When I first hear of the opportunity to try a zipline tour at Empower Adventures in Oldsmar, I'm thrilled. Who doesn’t love ziplining?
And then I remember: Me. I am terrified of heights.
While my apparently-recently-developed claustrophobia was only revealed to me when I tried sensory deprivation in an isolation tank, my fear of heights is something I'm much more aware of.
If there’s anything I have learned since going back to school four years ago, though, it’s this: Don’t wait for your fears to magically go away in order to try something new — they won’t. So go ahead. Be scared. And then do the damn thing anyway.
I embrace my newfound mantra and schedule my tour at Empower. Soon the big day arrives, and I show up early for the 9 a.m. zipline. After taking some deep breaths and chugging what’s left of my coffee, I grab my sunscreen and water and hope for the best.
The first thing I notice upon entering the outdoor space is the scale. I tell myself weighing in is probably mandatory and swallow my pride. I don’t quite understand the weight limit, but I pass within range and hope the rest of the morning isn’t quite so humiliating.
Our guides Jeremy and Daniel introduce themselves and I slather on SPF 35 while they instruct us on some of the basics: Open your helmet vents here, pull your straps tighter there; try not to get too big of a wedgie, OK?
The minutes tick by and we are ready to climb. My panic escalates. I try not to think about it too much as I make my way up the rickety stairs to the first platform tower. The banister to my right doesn’t even reach my waist.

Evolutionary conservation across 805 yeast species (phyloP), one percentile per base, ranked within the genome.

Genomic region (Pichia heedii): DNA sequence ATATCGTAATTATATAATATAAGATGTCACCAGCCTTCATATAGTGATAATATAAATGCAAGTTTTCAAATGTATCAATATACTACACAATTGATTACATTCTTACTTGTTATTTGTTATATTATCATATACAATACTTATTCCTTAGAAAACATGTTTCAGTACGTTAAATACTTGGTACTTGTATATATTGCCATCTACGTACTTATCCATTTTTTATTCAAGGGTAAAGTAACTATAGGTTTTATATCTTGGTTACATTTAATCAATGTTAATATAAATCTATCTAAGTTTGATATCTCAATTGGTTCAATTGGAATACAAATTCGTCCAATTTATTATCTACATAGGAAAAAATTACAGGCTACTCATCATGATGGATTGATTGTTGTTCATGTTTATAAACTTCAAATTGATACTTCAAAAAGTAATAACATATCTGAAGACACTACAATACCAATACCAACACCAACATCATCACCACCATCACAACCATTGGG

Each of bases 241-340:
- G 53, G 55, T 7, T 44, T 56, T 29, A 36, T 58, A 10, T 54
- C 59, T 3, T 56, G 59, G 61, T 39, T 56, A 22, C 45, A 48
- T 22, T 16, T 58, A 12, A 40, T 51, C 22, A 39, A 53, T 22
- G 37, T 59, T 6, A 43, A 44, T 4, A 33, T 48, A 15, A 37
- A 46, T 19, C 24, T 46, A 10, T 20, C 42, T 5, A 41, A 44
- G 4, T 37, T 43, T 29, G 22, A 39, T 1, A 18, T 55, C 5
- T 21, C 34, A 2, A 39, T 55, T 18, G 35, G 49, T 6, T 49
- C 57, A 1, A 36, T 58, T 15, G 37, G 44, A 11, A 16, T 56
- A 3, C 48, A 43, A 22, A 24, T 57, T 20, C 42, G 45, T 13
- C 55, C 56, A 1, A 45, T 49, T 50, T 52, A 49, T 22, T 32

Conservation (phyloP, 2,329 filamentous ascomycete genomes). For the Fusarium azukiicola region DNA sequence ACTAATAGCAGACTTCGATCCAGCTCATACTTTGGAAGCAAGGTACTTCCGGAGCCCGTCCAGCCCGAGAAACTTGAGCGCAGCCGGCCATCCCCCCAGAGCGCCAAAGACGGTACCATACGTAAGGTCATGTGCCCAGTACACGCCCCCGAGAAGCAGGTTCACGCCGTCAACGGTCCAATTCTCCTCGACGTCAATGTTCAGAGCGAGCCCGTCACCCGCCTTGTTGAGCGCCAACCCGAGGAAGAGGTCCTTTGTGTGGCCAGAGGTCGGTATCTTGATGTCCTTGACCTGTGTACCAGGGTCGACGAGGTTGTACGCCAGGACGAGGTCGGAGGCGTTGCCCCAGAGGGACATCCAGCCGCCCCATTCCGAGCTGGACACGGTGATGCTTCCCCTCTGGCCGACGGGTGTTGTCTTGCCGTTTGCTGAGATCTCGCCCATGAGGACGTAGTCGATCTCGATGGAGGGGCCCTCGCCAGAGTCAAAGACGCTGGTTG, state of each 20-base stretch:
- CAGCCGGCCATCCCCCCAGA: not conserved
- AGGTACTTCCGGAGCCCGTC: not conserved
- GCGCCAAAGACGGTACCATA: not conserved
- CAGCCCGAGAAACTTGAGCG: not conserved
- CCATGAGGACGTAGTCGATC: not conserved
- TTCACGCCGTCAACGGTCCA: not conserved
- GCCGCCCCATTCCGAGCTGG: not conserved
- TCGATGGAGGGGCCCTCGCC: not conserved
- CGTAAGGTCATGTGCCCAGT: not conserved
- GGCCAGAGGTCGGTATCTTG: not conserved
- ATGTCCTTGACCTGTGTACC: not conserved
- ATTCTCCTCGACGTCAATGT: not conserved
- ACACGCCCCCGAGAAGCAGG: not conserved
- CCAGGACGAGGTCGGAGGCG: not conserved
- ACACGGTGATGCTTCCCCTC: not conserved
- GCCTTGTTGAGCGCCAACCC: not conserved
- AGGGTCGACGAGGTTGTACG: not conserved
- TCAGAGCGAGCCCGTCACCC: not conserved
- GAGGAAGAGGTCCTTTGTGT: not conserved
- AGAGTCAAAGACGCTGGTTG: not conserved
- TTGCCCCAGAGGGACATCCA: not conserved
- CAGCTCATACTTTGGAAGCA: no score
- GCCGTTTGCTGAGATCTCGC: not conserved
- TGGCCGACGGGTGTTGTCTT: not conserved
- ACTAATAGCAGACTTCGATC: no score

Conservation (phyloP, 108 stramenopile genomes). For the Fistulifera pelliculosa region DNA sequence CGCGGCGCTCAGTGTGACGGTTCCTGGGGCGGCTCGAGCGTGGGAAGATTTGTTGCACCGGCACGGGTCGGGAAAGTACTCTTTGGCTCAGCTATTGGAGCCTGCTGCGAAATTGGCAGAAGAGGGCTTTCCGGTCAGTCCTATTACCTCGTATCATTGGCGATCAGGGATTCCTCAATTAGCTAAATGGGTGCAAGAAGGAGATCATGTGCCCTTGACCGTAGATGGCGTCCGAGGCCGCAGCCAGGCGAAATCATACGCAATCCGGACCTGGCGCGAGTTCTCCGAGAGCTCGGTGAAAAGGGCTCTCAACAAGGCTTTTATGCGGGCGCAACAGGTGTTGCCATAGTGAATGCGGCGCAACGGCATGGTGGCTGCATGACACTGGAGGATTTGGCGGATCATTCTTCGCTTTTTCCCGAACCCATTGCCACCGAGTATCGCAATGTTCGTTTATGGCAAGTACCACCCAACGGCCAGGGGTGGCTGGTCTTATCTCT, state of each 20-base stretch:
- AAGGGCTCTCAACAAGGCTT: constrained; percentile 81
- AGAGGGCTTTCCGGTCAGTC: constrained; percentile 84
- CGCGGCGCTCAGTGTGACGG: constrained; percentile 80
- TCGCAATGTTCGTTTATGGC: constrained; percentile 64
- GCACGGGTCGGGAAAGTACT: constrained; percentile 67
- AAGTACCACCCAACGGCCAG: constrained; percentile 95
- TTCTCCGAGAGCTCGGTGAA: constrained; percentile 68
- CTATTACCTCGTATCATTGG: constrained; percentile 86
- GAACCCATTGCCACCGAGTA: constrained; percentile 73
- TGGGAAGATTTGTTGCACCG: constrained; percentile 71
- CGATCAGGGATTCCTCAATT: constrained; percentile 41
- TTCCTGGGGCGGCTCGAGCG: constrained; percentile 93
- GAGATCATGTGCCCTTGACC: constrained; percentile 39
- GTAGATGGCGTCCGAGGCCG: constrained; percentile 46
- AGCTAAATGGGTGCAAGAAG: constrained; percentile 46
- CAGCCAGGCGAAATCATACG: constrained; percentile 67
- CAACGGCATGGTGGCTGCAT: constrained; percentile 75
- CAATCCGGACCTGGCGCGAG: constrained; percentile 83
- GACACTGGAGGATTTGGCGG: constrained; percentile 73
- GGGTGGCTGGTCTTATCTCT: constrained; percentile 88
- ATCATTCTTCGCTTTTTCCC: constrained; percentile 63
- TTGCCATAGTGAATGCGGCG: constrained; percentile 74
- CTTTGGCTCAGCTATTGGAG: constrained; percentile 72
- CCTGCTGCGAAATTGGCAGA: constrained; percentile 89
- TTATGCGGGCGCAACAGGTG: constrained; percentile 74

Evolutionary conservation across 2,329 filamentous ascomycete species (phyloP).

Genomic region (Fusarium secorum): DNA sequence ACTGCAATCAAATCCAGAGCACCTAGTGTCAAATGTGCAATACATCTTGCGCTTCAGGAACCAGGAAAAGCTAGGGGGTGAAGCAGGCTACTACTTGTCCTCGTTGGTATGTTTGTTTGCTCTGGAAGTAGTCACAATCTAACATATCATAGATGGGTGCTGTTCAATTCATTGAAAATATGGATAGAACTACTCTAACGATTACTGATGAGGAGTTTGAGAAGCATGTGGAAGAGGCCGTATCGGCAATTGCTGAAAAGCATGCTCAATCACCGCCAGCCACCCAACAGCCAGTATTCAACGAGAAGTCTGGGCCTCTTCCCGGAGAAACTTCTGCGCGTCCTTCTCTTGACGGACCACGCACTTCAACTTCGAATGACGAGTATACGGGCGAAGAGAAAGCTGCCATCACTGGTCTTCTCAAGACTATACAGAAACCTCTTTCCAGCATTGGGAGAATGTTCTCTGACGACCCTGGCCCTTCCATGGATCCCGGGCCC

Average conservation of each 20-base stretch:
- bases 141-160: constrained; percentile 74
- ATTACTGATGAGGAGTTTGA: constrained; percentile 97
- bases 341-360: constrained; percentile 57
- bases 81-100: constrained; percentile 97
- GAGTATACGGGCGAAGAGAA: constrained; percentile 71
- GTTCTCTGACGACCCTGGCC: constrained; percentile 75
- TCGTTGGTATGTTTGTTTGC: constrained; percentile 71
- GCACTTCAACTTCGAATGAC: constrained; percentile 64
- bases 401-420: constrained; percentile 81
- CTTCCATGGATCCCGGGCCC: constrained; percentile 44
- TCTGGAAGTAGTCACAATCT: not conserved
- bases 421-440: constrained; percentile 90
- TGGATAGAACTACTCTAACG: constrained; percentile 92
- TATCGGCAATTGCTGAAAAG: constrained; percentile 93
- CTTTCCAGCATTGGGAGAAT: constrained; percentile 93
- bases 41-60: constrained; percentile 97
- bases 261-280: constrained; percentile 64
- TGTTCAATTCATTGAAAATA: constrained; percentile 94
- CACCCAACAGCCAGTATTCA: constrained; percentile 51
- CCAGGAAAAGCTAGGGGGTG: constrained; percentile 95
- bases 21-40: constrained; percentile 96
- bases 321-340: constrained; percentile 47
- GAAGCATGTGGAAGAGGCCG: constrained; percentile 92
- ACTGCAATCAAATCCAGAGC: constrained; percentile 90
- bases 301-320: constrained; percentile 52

I am out of breath before I even start the ascent, one of the beautiful side effects of nervousness and stress (you should hear me give a class presentation or try to have an awkward conversation — you’d think I was halfway through a marathon).
Thankfully, the first platform is the tallest, 65 feet up. I reach the top of the stairs before I know it.
Being 65 feet in the air is difficult enough if you’re afraid of heights, regardless of what you’re standing on. If you happen to be standing on an open wooden platform with nothing to hold onto — and then the wind picks up, causing said platform to sway from side to side — well, let’s just say I have recurring nightmares about shit like this.
I pass my water in the general direction of my wife, Steph, though I am completely frozen and can’t bear to look and see where she is. There are nine of us in my tour group, and I have the unfortunate task of being the very last one to go. Each time the next person jumps off the platform and into the abyss, I grow closer to pissing myself.
When it’s my turn, I cling to the wire holding my ties and creep shakily forward. Our guide Daniel moves my clips to the zipline and instructs me to jump when I’m ready. “Zip on, Resie!”
Ready I may never be, but I glance towards Steph and manage to croak out an “I love you,” voice shaking so much that both my guide and wife chuckle. I brace myself and jump.